Reversing a policy of the Obama era, the Trump administration announced Friday that it will not release records on visitors to the White House, claiming that doing so would present “grave national security risks and privacy concerns.”
Under the new policy, logs of people entering the White House to lobby or meet with the president or his aides will not be made public until five years after President Donald Trump leaves office.
Watchdog groups on the left and right quickly denounced the decision, arguing it casts a shroud on whom the president is meeting with and what groups are trying to influence him.
“This new secrecy policy undermines the rule of law and suggests this White House doesn’t want to be accountable to the American people,” said Tom Fitton, president of Judicial Watch, a conservative group.
“The only excuse for this policy is that the Trump administration has something to hide,” said David Donnelly, who heads Every Voice, a liberal group that tracks influence in politics. “This kind of secrecy will allow big donors, lobbyists and special interests to have unknown levels of influence in the White House.”
White House officials argued that the new policy is needed to help the president meet freely with outside advisers.
Visitation to the White House has been a hot issue for many administrations, but it has been in the spotlight recently because of U.S. Rep. Devin Nunes, a California Republican who previously was heading the House of Representatives investigation into the White House and foreign influence.
Last month, Nunes stunned his committee colleagues by revealing that he had seen secret documents revealing that members of the Trump transition team had turned up in legally authorized intercepts of foreign officials.
Days later, Nunes was forced to acknowledge that the documents had come from the White House and he had traveled there to view them. At first, Nunes and Trump had declined to name whom Nunes had visited and who had cleared him onto the grounds. Usually, with some exemptions, such information is in the visitor logs.
Paul S. Ryan, a vice president at Common Cause, said such meetings would be harder to track with Trump’s new policy. In a statement, he called it “the latest example of a disturbing Trump administration pattern of withholding from the public information regarding everything from the president’s personal business dealings and tax returns to his late-night White House visitors like House Intelligence Committee Chairman Devin Nunes.”
In a statement, White House Communications Director Michael Dubke rejected claims that the administration is attempting to avoid public scrutiny.
“By instituting historic restrictions on lobbying to close the revolving door, expanding and elevating ethics within the White House Counsel’s Office and opening the White House press briefing room to media outlets that otherwise cannot gain access, the Trump administration has broken new ground in ensuring our government is both ethical and accessible to the American people,” Dubke said.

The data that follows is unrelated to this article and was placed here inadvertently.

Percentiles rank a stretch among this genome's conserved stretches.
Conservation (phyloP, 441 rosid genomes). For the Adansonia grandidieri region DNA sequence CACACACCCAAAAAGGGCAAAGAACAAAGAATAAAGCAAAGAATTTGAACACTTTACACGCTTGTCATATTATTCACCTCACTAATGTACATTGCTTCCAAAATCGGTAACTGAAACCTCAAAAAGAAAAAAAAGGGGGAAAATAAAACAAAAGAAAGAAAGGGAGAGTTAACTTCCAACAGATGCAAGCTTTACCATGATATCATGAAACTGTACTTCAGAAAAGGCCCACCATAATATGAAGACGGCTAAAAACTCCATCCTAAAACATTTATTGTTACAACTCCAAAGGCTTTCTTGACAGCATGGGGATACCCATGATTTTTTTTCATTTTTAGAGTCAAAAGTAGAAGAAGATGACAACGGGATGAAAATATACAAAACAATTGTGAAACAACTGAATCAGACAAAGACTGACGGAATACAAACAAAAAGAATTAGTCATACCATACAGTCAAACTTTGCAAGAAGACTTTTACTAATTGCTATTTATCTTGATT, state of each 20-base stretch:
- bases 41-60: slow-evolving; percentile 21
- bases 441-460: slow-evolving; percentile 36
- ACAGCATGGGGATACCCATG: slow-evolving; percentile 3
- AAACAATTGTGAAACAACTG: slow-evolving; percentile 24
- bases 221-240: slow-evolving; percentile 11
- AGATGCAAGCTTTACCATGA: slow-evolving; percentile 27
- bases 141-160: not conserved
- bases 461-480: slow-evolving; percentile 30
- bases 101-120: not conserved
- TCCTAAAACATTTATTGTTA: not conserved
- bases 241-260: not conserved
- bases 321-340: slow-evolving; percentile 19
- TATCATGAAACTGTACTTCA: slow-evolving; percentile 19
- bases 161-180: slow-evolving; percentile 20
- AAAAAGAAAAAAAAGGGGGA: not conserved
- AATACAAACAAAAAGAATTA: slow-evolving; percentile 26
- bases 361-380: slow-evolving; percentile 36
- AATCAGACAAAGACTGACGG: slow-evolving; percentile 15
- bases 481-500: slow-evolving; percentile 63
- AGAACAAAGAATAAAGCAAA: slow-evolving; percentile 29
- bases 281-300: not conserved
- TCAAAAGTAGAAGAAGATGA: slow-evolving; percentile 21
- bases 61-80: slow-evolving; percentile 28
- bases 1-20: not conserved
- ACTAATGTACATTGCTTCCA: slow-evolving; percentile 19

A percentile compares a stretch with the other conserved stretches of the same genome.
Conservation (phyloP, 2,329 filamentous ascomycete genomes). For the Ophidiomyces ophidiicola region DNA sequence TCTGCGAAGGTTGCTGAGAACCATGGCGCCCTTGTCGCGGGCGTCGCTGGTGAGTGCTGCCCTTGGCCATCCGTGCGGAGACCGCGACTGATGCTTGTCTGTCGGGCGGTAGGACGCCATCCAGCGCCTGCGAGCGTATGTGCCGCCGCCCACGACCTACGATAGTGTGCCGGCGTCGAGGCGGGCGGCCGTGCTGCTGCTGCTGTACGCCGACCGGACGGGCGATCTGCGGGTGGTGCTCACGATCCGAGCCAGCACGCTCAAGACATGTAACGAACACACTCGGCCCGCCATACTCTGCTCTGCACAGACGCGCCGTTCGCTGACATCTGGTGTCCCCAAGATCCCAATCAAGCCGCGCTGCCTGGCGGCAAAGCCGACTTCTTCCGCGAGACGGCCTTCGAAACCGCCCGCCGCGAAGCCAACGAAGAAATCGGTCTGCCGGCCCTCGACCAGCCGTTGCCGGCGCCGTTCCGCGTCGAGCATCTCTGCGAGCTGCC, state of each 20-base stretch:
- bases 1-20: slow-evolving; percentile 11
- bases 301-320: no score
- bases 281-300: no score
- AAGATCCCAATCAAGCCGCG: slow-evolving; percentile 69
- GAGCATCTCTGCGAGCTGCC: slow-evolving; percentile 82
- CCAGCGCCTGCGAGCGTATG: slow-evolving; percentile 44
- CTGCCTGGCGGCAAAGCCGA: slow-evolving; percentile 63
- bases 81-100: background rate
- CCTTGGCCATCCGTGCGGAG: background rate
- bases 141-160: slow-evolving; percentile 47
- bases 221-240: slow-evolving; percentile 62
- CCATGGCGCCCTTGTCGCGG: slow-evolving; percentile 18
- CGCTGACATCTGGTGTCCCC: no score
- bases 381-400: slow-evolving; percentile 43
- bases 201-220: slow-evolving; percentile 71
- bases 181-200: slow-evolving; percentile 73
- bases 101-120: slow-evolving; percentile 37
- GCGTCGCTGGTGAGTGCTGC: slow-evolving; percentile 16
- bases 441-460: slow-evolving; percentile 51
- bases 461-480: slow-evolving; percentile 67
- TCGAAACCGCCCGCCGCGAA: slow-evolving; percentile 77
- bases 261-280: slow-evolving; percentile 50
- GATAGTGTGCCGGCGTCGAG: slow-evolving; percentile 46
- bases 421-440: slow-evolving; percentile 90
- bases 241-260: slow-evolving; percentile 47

President Barack Obama was hardly a beacon of transparency during his eight years in office, at least in the eyes of open-government advocates. A coalition of groups sued Obama to win release of the White House visitor logs, as some had during the administration of George W. Bush. A court ruled against the Bush administration, which appealed, with no decision before Obama took office. So a lawsuit was refiled, leading to the 2009 settlement.
Obama agreed to a settlement in 2009, prompting the administration to create a web-based search engine that, while clunky, allowed journalists to track the influence of lobbying inside the people’s house.
When Trump came to office, the National Archives and Records Administration stopped paying a contractor to maintain an embedded web application for the Obama-era visitation records. They’re still available at the Obama White House archive, but only on zip files that are difficult to analyze quickly.
For months the Trump administration had held open the possibility of ongoing disclosure for its visitors, but that changed with Friday’s announcement.
Anticipating such an announcement, the National Security Archive and other open-government groups on Monday filed a lawsuit in New York federal court seeking records of White House visits. It also asks for records on who is meeting with Trump at his private properties in Florida and New York.
Tom Blanton, director of the National Security Archive, said the lawsuit argues the visitation records belong to the Secret Service, making them agency documents subject to disclosure. There are some exemptions: The Obama administration, for example, was able to withhold the names of CIA agents visiting the White House.
Those exemptions, said Blanton, demonstrate that the previous system allowed for transparency without compromising national security or privacy concerns.
“The excuse the Trump administration is using is misleading,” he said. “It is a lie.”